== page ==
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An American University Washington College of Law 2L student spent part of the summer working on litigation matters at Mayer Brown and another part in-house at eBay.

Mayer Brown and eBay Inc. are wrapping up the first year of their Summer Fellowship Diversity Program in conjunction with the American University Washington College of Law. The program gave one law student insight on what it means to be outside counsel and in-house counsel.

Second-year student Britteny Leyva spent part of the summer working on litigation matters at Mayer Brown and another part in-house at eBay.

Leyva said in an email to Corporate Counsel that data privacy litigation has been an interest during her first two years of law school at American University. Working at Mayer Brown and in eBay’s legal department has solidified that interest.

“It’s not often that you see both in-house and law firm perspectives in a single summer, an experience that will distinguish me from my peers as I enter my legal career,” Leyva said. “I feel blessed that I was given the privilege of participating in this extraordinary program, and equally as proud that I am representing AUWCL.”

Patricia Svilik, senior counsel of product, commercial and intellectual property at eBay, said students interning in the legal department focus on a “broad variety of real work assignments.”

“They’re helping the privacy team, they worked with the IP team, the M&A team and the corporate securities team,” Svilik said.

In February, eBay along with other companies such as Facebook and Uber partnered with 12 firms, including Mayer Brown, to launch the Technology Diversity Collaborative  in hope of giving attention to law students at schools where big law firms do not often recruit from. That program focused on first-year students while the Mayer Brown and eBay program accepts one second-year student from American University’s law school.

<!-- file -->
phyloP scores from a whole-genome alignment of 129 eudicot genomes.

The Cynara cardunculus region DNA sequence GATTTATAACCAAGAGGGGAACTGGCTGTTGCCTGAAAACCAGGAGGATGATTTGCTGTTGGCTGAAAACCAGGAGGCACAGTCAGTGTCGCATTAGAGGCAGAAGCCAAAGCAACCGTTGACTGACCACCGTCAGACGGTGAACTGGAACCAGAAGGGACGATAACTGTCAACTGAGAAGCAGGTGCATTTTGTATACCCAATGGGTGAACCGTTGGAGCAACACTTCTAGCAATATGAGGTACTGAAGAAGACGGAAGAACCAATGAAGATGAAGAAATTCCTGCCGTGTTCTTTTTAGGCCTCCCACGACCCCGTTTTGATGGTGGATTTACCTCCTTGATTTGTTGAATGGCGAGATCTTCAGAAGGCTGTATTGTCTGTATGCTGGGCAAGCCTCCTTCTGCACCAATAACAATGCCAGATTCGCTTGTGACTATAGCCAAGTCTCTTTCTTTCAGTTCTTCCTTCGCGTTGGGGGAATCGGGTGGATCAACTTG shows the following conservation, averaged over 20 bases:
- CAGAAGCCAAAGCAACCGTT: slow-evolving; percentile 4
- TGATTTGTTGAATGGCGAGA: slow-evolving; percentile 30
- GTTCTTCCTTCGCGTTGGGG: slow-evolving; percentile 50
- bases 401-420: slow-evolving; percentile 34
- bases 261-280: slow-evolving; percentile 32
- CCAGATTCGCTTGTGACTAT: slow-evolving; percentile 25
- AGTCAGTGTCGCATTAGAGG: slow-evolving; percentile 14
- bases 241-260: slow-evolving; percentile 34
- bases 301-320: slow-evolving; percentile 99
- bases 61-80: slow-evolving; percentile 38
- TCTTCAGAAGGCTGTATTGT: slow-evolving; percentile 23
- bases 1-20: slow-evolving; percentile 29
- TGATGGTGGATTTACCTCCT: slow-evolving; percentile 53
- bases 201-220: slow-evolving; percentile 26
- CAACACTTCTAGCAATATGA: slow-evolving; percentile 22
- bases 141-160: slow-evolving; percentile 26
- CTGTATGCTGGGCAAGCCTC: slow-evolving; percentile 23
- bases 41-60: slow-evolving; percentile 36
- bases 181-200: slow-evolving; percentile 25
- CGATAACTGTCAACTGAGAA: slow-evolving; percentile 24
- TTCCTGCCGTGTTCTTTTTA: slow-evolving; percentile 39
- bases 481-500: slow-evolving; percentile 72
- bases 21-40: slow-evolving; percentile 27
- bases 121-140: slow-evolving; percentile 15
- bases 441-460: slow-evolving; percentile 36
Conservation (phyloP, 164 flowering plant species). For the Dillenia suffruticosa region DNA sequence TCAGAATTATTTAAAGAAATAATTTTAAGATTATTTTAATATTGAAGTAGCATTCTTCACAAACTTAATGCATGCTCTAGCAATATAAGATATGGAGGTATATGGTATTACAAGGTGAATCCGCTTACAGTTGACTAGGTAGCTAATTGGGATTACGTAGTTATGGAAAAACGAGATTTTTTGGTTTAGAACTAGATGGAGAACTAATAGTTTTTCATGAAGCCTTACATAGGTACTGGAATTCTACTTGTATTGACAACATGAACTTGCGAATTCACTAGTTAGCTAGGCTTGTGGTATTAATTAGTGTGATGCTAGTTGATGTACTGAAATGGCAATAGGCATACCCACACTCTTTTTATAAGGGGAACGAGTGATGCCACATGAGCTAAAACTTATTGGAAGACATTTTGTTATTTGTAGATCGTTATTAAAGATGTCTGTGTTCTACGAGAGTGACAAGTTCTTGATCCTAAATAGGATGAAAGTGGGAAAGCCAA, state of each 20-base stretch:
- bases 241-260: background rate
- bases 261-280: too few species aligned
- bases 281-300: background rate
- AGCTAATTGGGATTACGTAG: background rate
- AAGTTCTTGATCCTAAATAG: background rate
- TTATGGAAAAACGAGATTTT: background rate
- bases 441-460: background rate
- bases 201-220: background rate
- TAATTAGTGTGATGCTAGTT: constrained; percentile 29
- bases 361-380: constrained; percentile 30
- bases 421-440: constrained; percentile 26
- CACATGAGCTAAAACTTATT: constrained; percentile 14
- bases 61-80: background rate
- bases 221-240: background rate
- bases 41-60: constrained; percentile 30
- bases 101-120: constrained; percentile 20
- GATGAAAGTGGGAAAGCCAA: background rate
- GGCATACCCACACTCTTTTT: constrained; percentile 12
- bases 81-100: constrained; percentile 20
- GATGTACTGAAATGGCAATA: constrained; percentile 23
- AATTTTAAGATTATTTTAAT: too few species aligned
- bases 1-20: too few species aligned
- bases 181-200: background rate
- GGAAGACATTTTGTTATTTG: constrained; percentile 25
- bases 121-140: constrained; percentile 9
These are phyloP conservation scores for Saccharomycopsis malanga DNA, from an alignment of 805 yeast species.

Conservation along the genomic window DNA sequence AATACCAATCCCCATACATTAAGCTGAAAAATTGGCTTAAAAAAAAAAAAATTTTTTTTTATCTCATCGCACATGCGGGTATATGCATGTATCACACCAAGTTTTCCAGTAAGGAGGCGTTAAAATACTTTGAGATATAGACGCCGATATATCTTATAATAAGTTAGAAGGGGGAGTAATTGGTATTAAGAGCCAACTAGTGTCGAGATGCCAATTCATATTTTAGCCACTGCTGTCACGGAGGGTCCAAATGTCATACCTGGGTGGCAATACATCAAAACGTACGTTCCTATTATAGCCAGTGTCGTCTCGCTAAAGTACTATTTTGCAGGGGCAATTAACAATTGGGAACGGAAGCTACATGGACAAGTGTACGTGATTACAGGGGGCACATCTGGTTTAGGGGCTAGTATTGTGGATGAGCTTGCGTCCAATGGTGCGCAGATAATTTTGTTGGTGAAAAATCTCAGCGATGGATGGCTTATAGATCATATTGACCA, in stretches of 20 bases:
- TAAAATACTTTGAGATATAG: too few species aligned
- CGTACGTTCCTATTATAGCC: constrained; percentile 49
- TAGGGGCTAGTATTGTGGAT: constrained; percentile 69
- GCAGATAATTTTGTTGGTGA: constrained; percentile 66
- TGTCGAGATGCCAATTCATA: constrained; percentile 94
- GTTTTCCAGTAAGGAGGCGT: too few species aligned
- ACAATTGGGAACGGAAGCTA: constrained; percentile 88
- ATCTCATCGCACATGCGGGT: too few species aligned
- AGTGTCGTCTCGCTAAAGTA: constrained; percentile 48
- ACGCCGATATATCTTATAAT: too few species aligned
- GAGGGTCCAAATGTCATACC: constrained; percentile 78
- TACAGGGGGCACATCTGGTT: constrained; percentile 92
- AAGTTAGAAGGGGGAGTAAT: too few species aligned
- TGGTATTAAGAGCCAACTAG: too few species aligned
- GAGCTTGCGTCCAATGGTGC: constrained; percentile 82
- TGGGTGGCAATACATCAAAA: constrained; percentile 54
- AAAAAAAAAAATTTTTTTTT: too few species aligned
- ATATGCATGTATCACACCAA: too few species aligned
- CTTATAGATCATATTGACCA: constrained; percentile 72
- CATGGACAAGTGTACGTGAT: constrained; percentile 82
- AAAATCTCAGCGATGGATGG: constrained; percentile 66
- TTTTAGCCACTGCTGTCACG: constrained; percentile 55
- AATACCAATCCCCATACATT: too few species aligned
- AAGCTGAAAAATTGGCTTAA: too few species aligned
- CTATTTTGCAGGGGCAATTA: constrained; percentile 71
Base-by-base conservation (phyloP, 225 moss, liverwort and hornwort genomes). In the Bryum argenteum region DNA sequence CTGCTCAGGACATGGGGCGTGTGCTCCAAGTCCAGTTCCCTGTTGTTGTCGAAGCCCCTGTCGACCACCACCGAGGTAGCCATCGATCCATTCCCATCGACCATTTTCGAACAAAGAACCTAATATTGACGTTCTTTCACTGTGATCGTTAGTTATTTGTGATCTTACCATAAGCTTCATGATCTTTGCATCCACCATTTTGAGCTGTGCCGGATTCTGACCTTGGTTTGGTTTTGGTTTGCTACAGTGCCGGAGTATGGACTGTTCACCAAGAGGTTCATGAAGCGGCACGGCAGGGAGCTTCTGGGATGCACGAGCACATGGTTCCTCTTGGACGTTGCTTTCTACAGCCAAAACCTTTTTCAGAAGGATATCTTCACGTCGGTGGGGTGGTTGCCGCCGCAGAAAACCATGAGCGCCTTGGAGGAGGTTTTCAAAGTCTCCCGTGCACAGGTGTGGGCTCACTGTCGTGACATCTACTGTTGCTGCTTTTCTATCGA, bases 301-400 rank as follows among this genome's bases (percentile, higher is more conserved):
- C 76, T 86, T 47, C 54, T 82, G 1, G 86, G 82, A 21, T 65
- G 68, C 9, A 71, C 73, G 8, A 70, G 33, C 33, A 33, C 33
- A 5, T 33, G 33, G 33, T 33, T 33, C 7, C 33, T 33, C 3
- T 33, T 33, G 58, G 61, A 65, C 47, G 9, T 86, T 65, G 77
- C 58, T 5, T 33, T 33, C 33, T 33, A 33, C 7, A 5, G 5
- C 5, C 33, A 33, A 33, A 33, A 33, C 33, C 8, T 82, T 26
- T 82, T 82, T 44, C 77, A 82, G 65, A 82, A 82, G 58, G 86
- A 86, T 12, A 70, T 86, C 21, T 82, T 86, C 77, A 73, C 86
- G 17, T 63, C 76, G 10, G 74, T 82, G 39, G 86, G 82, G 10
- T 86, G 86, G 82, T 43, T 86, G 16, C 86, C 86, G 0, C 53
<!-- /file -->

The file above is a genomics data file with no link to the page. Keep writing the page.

Svilik said the program serves to broaden law firms’ recruiting practices.

“We’re bringing [law firms] top talent from schools they typically do not recruit from and we’re showing them they’re smart, the hope is that they’ll reconsider some of those traditional recruiting methods,” she said.

John Nadolenco, a partner in Los Angeles at Mayer Brown, explained he had been in discussions with eBay on a diversity program. Months later, he spoke to Camille Nelson, dean of the American University Washington School of Law, about starting a program for students interested in tech law. After connecting with eBay and conducting a full day’s worth of interviews, coordinators selected Leyva as the first summer associate for the program.

“It is so hard for law students to get insight into what it’s like to be on the client side of something,” Nadolenco said. “To really deliver outstanding client service, you have to understand the client side of it.”

It is rare for legal departments to hire attorneys who do not already have in-house experience, Svilik said. “Having that experience would set them apart and give them a competitive advantage over their peers.”

Nadolenco said his practice focuses on diversity. “We understand that the more diverse lawyer group we can offer and the variety of viewpoints we get is always helpful to clients.”

Mayer Brown paid entirely for its part of the program, Nadolenco said. For now, students from American University Washington College of Law will be considered for the program, he said, but the program has the potential to later add more corporate partners.

 

Reprinted with permission from the July 26, 2019 edition of Corporate Counsel © 2019 ALM Properties, Inc. All rights reserved. Further duplication without permission is prohibited.